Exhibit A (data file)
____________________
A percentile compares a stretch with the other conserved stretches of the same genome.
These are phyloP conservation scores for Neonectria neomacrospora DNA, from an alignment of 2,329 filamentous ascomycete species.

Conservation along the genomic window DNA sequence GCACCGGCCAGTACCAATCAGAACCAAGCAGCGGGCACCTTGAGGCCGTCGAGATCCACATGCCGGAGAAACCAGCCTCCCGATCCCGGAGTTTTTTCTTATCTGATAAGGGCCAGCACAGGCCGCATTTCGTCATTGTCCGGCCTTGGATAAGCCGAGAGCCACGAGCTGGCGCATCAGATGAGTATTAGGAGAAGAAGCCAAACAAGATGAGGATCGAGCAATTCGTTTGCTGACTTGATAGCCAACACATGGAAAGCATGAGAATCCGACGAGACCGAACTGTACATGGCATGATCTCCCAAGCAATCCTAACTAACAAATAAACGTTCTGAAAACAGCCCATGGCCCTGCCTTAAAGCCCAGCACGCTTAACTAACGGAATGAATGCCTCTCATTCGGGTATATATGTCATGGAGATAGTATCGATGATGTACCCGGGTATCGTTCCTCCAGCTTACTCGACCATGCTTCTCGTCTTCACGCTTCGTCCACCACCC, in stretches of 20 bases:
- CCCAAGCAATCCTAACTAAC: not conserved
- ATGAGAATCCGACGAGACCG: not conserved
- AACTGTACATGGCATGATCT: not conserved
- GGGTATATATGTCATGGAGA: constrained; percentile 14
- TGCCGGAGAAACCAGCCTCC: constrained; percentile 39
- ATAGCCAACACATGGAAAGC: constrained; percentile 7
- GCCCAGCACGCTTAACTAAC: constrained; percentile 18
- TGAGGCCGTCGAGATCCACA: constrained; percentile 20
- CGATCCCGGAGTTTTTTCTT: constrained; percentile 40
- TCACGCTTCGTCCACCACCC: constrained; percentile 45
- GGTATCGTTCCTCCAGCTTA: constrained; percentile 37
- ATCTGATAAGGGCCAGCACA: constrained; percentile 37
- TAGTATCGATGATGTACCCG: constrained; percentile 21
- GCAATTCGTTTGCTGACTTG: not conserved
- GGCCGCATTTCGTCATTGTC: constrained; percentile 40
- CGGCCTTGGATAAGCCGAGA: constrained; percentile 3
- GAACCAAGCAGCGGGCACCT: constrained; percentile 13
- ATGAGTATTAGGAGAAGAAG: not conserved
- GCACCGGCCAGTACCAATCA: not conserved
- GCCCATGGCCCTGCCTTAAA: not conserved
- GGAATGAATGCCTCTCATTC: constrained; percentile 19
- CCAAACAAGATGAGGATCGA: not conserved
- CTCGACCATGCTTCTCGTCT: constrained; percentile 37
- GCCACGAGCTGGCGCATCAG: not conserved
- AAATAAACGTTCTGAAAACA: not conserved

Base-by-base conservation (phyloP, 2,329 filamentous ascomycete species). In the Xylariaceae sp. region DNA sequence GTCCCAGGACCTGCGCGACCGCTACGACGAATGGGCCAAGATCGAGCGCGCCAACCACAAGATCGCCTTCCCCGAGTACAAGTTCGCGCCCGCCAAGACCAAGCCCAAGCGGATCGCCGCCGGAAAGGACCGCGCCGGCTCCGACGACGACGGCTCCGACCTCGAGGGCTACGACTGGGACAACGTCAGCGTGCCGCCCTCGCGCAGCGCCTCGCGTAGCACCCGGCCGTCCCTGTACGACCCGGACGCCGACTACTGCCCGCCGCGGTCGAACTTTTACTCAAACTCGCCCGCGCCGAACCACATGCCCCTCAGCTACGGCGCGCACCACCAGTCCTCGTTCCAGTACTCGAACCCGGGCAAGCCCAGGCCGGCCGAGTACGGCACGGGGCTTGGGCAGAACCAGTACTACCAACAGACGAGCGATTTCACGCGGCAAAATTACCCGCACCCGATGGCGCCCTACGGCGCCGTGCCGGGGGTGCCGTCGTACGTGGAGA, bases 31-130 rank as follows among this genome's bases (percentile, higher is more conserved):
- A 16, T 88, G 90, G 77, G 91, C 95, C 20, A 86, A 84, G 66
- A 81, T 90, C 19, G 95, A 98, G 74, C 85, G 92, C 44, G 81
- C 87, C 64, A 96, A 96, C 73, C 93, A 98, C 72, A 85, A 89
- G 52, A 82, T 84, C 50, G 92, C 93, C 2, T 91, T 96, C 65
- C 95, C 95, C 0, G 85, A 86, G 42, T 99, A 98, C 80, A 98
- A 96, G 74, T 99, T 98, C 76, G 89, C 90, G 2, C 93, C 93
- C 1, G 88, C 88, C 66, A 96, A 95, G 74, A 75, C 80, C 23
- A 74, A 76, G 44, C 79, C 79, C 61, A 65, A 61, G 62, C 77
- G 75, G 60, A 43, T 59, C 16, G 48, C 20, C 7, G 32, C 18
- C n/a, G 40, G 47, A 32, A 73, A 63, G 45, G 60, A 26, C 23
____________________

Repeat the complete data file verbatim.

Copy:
A percentile compares a stretch with the other conserved stretches of the same genome.
These are phyloP conservation scores for Neonectria neomacrospora DNA, from an alignment of 2,329 filamentous ascomycete species.

Conservation along the genomic window DNA sequence GCACCGGCCAGTACCAATCAGAACCAAGCAGCGGGCACCTTGAGGCCGTCGAGATCCACATGCCGGAGAAACCAGCCTCCCGATCCCGGAGTTTTTTCTTATCTGATAAGGGCCAGCACAGGCCGCATTTCGTCATTGTCCGGCCTTGGATAAGCCGAGAGCCACGAGCTGGCGCATCAGATGAGTATTAGGAGAAGAAGCCAAACAAGATGAGGATCGAGCAATTCGTTTGCTGACTTGATAGCCAACACATGGAAAGCATGAGAATCCGACGAGACCGAACTGTACATGGCATGATCTCCCAAGCAATCCTAACTAACAAATAAACGTTCTGAAAACAGCCCATGGCCCTGCCTTAAAGCCCAGCACGCTTAACTAACGGAATGAATGCCTCTCATTCGGGTATATATGTCATGGAGATAGTATCGATGATGTACCCGGGTATCGTTCCTCCAGCTTACTCGACCATGCTTCTCGTCTTCACGCTTCGTCCACCACCC, in stretches of 20 bases:
- CCCAAGCAATCCTAACTAAC: not conserved
- ATGAGAATCCGACGAGACCG: not conserved
- AACTGTACATGGCATGATCT: not conserved
- GGGTATATATGTCATGGAGA: constrained; percentile 14
- TGCCGGAGAAACCAGCCTCC: constrained; percentile 39
- ATAGCCAACACATGGAAAGC: constrained; percentile 7
- GCCCAGCACGCTTAACTAAC: constrained; percentile 18
- TGAGGCCGTCGAGATCCACA: constrained; percentile 20
- CGATCCCGGAGTTTTTTCTT: constrained; percentile 40
- TCACGCTTCGTCCACCACCC: constrained; percentile 45
- GGTATCGTTCCTCCAGCTTA: constrained; percentile 37
- ATCTGATAAGGGCCAGCACA: constrained; percentile 37
- TAGTATCGATGATGTACCCG: constrained; percentile 21
- GCAATTCGTTTGCTGACTTG: not conserved
- GGCCGCATTTCGTCATTGTC: constrained; percentile 40
- CGGCCTTGGATAAGCCGAGA: constrained; percentile 3
- GAACCAAGCAGCGGGCACCT: constrained; percentile 13
- ATGAGTATTAGGAGAAGAAG: not conserved
- GCACCGGCCAGTACCAATCA: not conserved
- GCCCATGGCCCTGCCTTAAA: not conserved
- GGAATGAATGCCTCTCATTC: constrained; percentile 19
- CCAAACAAGATGAGGATCGA: not conserved
- CTCGACCATGCTTCTCGTCT: constrained; percentile 37
- GCCACGAGCTGGCGCATCAG: not conserved
- AAATAAACGTTCTGAAAACA: not conserved

Base-by-base conservation (phyloP, 2,329 filamentous ascomycete species). In the Xylariaceae sp. region DNA sequence GTCCCAGGACCTGCGCGACCGCTACGACGAATGGGCCAAGATCGAGCGCGCCAACCACAAGATCGCCTTCCCCGAGTACAAGTTCGCGCCCGCCAAGACCAAGCCCAAGCGGATCGCCGCCGGAAAGGACCGCGCCGGCTCCGACGACGACGGCTCCGACCTCGAGGGCTACGACTGGGACAACGTCAGCGTGCCGCCCTCGCGCAGCGCCTCGCGTAGCACCCGGCCGTCCCTGTACGACCCGGACGCCGACTACTGCCCGCCGCGGTCGAACTTTTACTCAAACTCGCCCGCGCCGAACCACATGCCCCTCAGCTACGGCGCGCACCACCAGTCCTCGTTCCAGTACTCGAACCCGGGCAAGCCCAGGCCGGCCGAGTACGGCACGGGGCTTGGGCAGAACCAGTACTACCAACAGACGAGCGATTTCACGCGGCAAAATTACCCGCACCCGATGGCGCCCTACGGCGCCGTGCCGGGGGTGCCGTCGTACGTGGAGA, bases 31-130 rank as follows among this genome's bases (percentile, higher is more conserved):
- A 16, T 88, G 90, G 77, G 91, C 95, C 20, A 86, A 84, G 66
- A 81, T 90, C 19, G 95, A 98, G 74, C 85, G 92, C 44, G 81
- C 87, C 64, A 96, A 96, C 73, C 93, A 98, C 72, A 85, A 89
- G 52, A 82, T 84, C 50, G 92, C 93, C 2, T 91, T 96, C 65
- C 95, C 95, C 0, G 85, A 86, G 42, T 99, A 98, C 80, A 98
- A 96, G 74, T 99, T 98, C 76, G 89, C 90, G 2, C 93, C 93
- C 1, G 88, C 88, C 66, A 96, A 95, G 74, A 75, C 80, C 23
- A 74, A 76, G 44, C 79, C 79, C 61, A 65, A 61, G 62, C 77
- G 75, G 60, A 43, T 59, C 16, G 48, C 20, C 7, G 32, C 18
- C n/a, G 40, G 47, A 32, A 73, A 63, G 45, G 60, A 26, C 23